A senior national champion himself back in 1999, Cesay has discovered an abundance of talent in recent years, such as up-and-coming professional cruiserweight Anthony Yarde, newly-turned pro Umar Sadiq, and WBC Silver Champion Ohara Davies. But what is it about the former welterweight that creates champions?
One key characteristic that Cesay passes on to many of the prospects he trains is a smart boxing brain. Cesay’s fighters do not rush around the ring and waste energy; instead they throw punches from their own range using a long jab and a good defence.
This is a testament to Cesay’s ability to implement smart strategies in an easily understood way, something he accomplishes by working the same combinations on the bags and pads, and sparring over and over again until it pays off.
And it’s not just from the neck up that Cesay’s boxers are in good shape – the East London coach keeps them in top-level fighting condition throughout the year.
Cesay named his boxing club Omnibus, which means “togetherness,” and runs his club out of the Peacocks Gym (formerly Trad TKO’s). And with east London sustaining a high crime rate over the years, Cesay is in the perfect area to find kids who want to fight and channel this aggression through boxing.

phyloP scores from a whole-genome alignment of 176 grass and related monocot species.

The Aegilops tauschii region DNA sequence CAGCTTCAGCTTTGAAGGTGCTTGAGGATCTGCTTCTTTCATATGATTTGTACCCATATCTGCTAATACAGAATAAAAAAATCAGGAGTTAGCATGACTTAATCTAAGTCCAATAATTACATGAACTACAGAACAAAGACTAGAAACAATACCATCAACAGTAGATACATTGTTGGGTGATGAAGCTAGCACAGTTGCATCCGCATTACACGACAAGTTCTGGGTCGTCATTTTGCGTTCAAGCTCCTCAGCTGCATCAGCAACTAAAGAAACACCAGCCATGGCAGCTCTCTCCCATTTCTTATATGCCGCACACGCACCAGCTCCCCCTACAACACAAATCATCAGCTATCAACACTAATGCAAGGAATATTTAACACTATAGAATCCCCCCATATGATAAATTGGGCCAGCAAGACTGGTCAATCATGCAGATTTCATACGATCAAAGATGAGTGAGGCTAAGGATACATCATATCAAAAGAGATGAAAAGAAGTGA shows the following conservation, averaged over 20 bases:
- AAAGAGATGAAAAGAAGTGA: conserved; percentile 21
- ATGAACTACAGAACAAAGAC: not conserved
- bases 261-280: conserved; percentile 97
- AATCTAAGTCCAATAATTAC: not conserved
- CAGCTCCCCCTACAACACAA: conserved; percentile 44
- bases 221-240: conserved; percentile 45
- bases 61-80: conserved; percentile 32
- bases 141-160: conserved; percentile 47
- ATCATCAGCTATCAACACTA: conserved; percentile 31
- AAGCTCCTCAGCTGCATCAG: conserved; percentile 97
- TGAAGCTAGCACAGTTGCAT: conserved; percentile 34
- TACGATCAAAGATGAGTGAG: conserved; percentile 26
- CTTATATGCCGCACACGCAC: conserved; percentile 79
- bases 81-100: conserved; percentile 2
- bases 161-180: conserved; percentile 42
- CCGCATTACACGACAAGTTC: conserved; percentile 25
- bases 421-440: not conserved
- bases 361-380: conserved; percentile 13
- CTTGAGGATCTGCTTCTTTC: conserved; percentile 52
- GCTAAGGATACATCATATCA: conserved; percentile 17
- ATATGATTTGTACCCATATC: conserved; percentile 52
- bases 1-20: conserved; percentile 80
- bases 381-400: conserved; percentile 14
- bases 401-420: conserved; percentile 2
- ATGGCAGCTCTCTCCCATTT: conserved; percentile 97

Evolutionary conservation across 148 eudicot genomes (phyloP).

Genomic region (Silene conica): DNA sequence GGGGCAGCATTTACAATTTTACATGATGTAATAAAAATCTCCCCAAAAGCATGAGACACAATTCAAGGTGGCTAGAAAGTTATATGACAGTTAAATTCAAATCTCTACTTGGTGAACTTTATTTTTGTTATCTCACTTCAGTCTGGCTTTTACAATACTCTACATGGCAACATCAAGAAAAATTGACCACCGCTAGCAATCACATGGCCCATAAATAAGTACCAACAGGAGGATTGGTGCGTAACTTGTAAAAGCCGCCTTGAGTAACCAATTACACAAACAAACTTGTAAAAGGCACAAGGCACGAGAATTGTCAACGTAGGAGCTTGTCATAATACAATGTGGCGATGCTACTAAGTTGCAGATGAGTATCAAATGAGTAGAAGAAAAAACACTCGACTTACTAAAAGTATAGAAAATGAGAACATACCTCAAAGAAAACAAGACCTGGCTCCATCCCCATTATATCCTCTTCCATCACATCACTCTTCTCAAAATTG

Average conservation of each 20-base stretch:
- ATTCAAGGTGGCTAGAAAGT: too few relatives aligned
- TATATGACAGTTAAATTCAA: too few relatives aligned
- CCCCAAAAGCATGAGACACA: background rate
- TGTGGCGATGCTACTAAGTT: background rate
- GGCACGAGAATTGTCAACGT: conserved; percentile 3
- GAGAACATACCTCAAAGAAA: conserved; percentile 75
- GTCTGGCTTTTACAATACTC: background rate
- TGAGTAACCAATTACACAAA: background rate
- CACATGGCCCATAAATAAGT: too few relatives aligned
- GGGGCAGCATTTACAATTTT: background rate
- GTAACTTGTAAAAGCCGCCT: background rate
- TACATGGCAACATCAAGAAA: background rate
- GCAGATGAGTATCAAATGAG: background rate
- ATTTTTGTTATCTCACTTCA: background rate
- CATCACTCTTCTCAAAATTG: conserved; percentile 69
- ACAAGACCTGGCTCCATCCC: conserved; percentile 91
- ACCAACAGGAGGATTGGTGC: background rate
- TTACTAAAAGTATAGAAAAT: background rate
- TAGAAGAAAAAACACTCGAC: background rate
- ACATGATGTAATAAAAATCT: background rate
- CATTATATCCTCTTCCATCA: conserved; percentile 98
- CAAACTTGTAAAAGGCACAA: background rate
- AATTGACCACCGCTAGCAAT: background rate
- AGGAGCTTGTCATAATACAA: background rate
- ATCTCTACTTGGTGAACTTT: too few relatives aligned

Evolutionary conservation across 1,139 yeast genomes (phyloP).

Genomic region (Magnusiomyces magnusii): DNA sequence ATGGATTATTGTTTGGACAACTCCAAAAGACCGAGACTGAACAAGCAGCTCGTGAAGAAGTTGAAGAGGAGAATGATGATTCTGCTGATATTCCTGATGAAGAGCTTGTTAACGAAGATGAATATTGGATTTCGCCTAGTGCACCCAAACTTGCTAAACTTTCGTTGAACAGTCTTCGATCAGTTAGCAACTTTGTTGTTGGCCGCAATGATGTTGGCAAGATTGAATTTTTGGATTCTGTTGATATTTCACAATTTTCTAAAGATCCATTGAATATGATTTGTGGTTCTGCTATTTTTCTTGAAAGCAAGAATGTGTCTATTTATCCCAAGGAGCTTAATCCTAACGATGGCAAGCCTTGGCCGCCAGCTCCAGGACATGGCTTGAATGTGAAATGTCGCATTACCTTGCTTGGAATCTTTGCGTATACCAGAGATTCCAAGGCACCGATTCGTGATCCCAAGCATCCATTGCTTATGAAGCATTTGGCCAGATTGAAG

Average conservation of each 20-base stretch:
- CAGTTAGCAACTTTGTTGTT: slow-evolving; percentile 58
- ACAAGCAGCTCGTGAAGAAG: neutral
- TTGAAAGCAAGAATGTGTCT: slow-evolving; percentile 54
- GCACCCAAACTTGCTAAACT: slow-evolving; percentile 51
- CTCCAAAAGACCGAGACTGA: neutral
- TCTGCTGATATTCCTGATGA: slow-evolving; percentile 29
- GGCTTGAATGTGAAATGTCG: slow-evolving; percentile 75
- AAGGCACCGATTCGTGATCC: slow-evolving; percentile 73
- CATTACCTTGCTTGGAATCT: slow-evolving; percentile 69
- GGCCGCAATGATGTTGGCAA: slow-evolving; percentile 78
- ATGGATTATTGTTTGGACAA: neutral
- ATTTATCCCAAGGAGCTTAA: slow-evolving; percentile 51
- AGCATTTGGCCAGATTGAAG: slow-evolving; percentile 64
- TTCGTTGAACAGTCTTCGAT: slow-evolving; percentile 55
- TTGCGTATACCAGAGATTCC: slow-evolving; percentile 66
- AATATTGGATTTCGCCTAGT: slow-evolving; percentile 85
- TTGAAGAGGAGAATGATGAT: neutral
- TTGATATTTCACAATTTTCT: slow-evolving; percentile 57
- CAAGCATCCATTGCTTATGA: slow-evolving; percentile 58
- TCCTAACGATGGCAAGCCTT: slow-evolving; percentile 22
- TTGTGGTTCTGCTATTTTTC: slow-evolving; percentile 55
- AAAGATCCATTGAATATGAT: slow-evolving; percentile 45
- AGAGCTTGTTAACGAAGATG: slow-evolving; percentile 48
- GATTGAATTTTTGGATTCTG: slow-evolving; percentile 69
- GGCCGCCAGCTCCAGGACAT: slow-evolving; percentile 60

Former Omnibus fighter Umar Sadiq said: “Boxing has always been a hard, working-class sport in the past and that’s what you find in east London. There is a lot of appreciation for fighting men around here and that results in fighters taking their trade seriously with pride.
“Successful role models such as Tony have motivated our generation to succeed,” he added.
With many champions over the years rising up from the East End, Cesay will not find it difficult to discover young men who want to fight, and if he continues to pass his knowledge down to youngsters, he will continue to build a ‘talent-spotting’ reputation.